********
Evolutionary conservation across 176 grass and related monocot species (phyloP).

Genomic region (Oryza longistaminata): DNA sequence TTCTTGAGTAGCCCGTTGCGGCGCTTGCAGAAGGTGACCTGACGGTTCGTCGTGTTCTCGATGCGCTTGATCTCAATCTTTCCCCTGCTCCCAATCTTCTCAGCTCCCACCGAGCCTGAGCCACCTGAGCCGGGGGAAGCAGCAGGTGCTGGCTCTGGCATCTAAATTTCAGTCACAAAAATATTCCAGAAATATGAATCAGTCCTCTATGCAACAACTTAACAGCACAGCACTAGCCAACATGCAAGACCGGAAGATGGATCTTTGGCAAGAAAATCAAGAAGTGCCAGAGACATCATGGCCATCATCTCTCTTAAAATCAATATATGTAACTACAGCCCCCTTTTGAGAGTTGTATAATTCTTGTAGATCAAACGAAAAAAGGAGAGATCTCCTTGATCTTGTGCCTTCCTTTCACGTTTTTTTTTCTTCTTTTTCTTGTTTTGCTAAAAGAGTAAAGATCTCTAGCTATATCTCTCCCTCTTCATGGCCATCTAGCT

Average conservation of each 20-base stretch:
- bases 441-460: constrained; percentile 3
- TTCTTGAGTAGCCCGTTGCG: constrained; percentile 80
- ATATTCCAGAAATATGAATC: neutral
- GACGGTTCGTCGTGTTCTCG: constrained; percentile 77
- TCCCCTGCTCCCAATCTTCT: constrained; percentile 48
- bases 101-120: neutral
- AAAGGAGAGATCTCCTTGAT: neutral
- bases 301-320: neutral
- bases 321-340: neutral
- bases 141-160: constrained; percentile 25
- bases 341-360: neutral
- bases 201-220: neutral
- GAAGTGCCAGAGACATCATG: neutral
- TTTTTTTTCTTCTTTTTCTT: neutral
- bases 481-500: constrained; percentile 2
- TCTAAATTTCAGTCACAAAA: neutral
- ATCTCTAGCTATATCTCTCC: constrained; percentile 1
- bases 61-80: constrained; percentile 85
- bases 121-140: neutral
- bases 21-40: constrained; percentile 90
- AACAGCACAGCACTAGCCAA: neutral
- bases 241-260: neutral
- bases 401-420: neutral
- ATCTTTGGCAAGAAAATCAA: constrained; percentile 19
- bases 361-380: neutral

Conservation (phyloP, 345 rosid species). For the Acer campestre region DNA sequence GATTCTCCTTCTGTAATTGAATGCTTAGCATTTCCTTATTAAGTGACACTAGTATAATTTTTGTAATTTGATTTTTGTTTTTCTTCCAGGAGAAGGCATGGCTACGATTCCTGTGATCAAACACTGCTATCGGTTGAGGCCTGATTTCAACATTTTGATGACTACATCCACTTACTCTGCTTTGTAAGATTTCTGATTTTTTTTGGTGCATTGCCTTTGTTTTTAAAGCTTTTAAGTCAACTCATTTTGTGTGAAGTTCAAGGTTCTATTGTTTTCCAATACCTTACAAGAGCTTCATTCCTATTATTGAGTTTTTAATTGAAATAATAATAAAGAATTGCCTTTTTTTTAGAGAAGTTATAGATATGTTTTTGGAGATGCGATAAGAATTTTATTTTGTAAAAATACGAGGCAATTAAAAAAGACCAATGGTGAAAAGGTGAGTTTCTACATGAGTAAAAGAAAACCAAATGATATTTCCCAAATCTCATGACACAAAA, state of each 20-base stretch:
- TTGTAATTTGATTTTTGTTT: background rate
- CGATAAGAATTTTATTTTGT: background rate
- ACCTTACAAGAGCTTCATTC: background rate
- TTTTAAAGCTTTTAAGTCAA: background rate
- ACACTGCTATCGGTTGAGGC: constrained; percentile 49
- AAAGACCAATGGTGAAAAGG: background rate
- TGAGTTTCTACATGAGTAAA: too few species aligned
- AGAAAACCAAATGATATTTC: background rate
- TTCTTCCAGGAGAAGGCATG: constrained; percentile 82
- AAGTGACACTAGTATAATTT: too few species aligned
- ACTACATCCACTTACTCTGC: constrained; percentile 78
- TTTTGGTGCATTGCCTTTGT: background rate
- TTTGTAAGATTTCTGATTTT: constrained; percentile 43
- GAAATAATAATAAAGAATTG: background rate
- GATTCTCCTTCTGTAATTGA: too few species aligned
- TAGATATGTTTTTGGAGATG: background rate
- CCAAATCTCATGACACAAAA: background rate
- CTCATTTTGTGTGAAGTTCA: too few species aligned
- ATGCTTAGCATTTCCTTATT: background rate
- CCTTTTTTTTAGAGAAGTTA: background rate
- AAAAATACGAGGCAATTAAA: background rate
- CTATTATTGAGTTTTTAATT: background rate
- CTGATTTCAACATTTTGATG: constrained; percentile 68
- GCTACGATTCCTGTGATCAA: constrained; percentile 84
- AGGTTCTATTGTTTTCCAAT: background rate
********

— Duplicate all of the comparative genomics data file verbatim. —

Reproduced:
Evolutionary conservation across 176 grass and related monocot species (phyloP).

Genomic region (Oryza longistaminata): DNA sequence TTCTTGAGTAGCCCGTTGCGGCGCTTGCAGAAGGTGACCTGACGGTTCGTCGTGTTCTCGATGCGCTTGATCTCAATCTTTCCCCTGCTCCCAATCTTCTCAGCTCCCACCGAGCCTGAGCCACCTGAGCCGGGGGAAGCAGCAGGTGCTGGCTCTGGCATCTAAATTTCAGTCACAAAAATATTCCAGAAATATGAATCAGTCCTCTATGCAACAACTTAACAGCACAGCACTAGCCAACATGCAAGACCGGAAGATGGATCTTTGGCAAGAAAATCAAGAAGTGCCAGAGACATCATGGCCATCATCTCTCTTAAAATCAATATATGTAACTACAGCCCCCTTTTGAGAGTTGTATAATTCTTGTAGATCAAACGAAAAAAGGAGAGATCTCCTTGATCTTGTGCCTTCCTTTCACGTTTTTTTTTCTTCTTTTTCTTGTTTTGCTAAAAGAGTAAAGATCTCTAGCTATATCTCTCCCTCTTCATGGCCATCTAGCT

Average conservation of each 20-base stretch:
- bases 441-460: constrained; percentile 3
- TTCTTGAGTAGCCCGTTGCG: constrained; percentile 80
- ATATTCCAGAAATATGAATC: neutral
- GACGGTTCGTCGTGTTCTCG: constrained; percentile 77
- TCCCCTGCTCCCAATCTTCT: constrained; percentile 48
- bases 101-120: neutral
- AAAGGAGAGATCTCCTTGAT: neutral
- bases 301-320: neutral
- bases 321-340: neutral
- bases 141-160: constrained; percentile 25
- bases 341-360: neutral
- bases 201-220: neutral
- GAAGTGCCAGAGACATCATG: neutral
- TTTTTTTTCTTCTTTTTCTT: neutral
- bases 481-500: constrained; percentile 2
- TCTAAATTTCAGTCACAAAA: neutral
- ATCTCTAGCTATATCTCTCC: constrained; percentile 1
- bases 61-80: constrained; percentile 85
- bases 121-140: neutral
- bases 21-40: constrained; percentile 90
- AACAGCACAGCACTAGCCAA: neutral
- bases 241-260: neutral
- bases 401-420: neutral
- ATCTTTGGCAAGAAAATCAA: constrained; percentile 19
- bases 361-380: neutral

Conservation (phyloP, 345 rosid species). For the Acer campestre region DNA sequence GATTCTCCTTCTGTAATTGAATGCTTAGCATTTCCTTATTAAGTGACACTAGTATAATTTTTGTAATTTGATTTTTGTTTTTCTTCCAGGAGAAGGCATGGCTACGATTCCTGTGATCAAACACTGCTATCGGTTGAGGCCTGATTTCAACATTTTGATGACTACATCCACTTACTCTGCTTTGTAAGATTTCTGATTTTTTTTGGTGCATTGCCTTTGTTTTTAAAGCTTTTAAGTCAACTCATTTTGTGTGAAGTTCAAGGTTCTATTGTTTTCCAATACCTTACAAGAGCTTCATTCCTATTATTGAGTTTTTAATTGAAATAATAATAAAGAATTGCCTTTTTTTTAGAGAAGTTATAGATATGTTTTTGGAGATGCGATAAGAATTTTATTTTGTAAAAATACGAGGCAATTAAAAAAGACCAATGGTGAAAAGGTGAGTTTCTACATGAGTAAAAGAAAACCAAATGATATTTCCCAAATCTCATGACACAAAA, state of each 20-base stretch:
- TTGTAATTTGATTTTTGTTT: background rate
- CGATAAGAATTTTATTTTGT: background rate
- ACCTTACAAGAGCTTCATTC: background rate
- TTTTAAAGCTTTTAAGTCAA: background rate
- ACACTGCTATCGGTTGAGGC: constrained; percentile 49
- AAAGACCAATGGTGAAAAGG: background rate
- TGAGTTTCTACATGAGTAAA: too few species aligned
- AGAAAACCAAATGATATTTC: background rate
- TTCTTCCAGGAGAAGGCATG: constrained; percentile 82
- AAGTGACACTAGTATAATTT: too few species aligned
- ACTACATCCACTTACTCTGC: constrained; percentile 78
- TTTTGGTGCATTGCCTTTGT: background rate
- TTTGTAAGATTTCTGATTTT: constrained; percentile 43
- GAAATAATAATAAAGAATTG: background rate
- GATTCTCCTTCTGTAATTGA: too few species aligned
- TAGATATGTTTTTGGAGATG: background rate
- CCAAATCTCATGACACAAAA: background rate
- CTCATTTTGTGTGAAGTTCA: too few species aligned
- ATGCTTAGCATTTCCTTATT: background rate
- CCTTTTTTTTAGAGAAGTTA: background rate
- AAAAATACGAGGCAATTAAA: background rate
- CTATTATTGAGTTTTTAATT: background rate
- CTGATTTCAACATTTTGATG: constrained; percentile 68
- GCTACGATTCCTGTGATCAA: constrained; percentile 84
- AGGTTCTATTGTTTTCCAAT: background rate